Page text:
Name: It Was All A Dream
Members: Amy Maskell, Sophie Lowe
Occupation: Singer-songwriters
Nationality: British
Recent release: It Was All A Dream's debut single "Kookaburra" is out via Some Other Planet. They're currently recording their first album together.
Recommendations: Uh (a South London experimental dance duo); Kay Gasei (an amazing London based artist)

If you enjoyed this interview with It Was All A Dream and would like to find out more about the band, visit them on Instagram.

When did you start writing/producing/playing music and what or who were your early passions and influences? What was it about music and/or sound that drew you to it?

We started playing together over 12 years ago in our former project - Peluché.

Listening to music can feel like being understood, and making it reflects the intangible core emotions back to you, leading to a better understanding of ourselves.

Some people experience intense emotion when listening to music, others see colours or shapes. What is your own listening experience like and how does it influence your approach to music?

Music literally gets into the heart and plucks at those strings of joy and pain. Writing music feels like a necessary emotional release.

How would you describe your development as an artist in terms of interests and challenges, searching for a personal voice, as well as breakthroughs?

It’s been a breakthrough to define a clearer path for our future that is coloured with ambitions for happiness and contentment in our art - instead of fame and fortune.

It has also helped to stop comparing ourselves to the progression of others, as every musical journey is unique.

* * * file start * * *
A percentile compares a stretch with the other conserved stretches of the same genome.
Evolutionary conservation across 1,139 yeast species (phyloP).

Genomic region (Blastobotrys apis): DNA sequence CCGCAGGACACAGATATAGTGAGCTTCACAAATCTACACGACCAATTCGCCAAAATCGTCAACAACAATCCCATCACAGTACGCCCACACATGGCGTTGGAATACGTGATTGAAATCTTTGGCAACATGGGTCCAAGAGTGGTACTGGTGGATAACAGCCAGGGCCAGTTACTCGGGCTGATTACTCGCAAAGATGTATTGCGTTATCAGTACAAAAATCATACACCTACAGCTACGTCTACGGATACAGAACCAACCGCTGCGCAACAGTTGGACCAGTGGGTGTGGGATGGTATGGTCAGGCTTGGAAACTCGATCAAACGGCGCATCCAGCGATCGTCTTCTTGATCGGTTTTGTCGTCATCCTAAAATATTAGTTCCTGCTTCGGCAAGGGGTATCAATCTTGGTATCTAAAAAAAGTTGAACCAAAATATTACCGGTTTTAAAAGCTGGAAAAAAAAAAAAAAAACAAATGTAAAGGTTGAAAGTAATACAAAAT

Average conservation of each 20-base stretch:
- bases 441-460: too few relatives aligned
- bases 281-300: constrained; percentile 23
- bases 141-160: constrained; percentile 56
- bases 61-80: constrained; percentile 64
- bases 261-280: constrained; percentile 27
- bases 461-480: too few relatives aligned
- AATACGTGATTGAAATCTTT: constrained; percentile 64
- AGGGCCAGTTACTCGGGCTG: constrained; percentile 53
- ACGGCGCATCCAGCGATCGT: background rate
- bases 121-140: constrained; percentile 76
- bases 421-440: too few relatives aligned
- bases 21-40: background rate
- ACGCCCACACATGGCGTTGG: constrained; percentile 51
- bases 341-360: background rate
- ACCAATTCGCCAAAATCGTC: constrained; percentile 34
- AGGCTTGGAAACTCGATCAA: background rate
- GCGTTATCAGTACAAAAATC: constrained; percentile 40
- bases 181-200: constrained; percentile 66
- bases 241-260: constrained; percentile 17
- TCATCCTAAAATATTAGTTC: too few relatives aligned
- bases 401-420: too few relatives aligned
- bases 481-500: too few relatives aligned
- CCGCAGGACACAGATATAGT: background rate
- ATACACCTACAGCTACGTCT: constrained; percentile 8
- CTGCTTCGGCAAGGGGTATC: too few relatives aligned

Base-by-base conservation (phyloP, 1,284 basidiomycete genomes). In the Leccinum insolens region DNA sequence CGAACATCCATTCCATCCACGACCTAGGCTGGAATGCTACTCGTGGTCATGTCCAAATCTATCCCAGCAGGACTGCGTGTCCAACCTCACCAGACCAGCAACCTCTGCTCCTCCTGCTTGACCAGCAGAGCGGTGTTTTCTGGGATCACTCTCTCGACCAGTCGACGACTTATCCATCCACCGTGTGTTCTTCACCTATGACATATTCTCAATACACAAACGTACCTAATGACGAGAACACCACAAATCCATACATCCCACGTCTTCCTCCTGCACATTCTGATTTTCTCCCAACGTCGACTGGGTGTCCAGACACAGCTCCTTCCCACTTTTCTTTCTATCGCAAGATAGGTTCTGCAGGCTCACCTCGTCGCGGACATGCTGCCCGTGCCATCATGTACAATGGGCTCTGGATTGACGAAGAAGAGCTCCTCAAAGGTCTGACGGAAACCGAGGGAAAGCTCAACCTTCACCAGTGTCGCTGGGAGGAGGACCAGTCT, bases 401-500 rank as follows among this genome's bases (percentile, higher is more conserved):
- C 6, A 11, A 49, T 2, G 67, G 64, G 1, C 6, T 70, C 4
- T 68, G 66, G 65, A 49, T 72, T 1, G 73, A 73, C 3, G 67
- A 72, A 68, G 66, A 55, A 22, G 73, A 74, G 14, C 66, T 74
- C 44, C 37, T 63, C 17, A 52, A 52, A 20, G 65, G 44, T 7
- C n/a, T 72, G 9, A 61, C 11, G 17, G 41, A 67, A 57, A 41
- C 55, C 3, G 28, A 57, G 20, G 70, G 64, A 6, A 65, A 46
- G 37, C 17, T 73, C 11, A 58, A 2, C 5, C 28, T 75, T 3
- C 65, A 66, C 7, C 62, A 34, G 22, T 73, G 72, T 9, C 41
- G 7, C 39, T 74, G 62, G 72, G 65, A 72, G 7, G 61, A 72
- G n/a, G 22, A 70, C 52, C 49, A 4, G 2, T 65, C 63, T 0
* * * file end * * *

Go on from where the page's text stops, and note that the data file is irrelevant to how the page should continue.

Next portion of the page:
Tell me a bit about your sense of identity and how it influences both your preferences as a listener and your creativity as an artist, please.

I (Amy) am very grateful to be around such diversity of music culture. I see my personal identity as a being South Londoner shaped by this diversity, and i am experimental and openminded in my approach to making music because of it.

I (Sophie) identify as someone on the introverted end of the spectrum, and performing music can be a way to connect in times of solitude. I wouldn’t feel comfortable to talk to a large group of people in a room at once, but through music i can express myself to them.

What, would you say, are the key ideas behind your approach to music and art?

Creating a non judgemental safe space to let ideas flow. Part of our approach is also to talk out anything we have bottled up before playing. Once released into the room it has the potential to turn into a lyric or a melody.

How would you describe your views on topics like originality and innovation versus perfection and timelessness in music? Are you interested in a “music of the future” or “continuing a tradition”?

We are inspired by what has been before us, but we aim to create something that is true to ourselves.

Perfection does not exist, and it is more important to learn as we go and accept that everything has flaws.

Over the course of your development, what have been your most important instruments and tools - and what are the most promising strategies for working with them?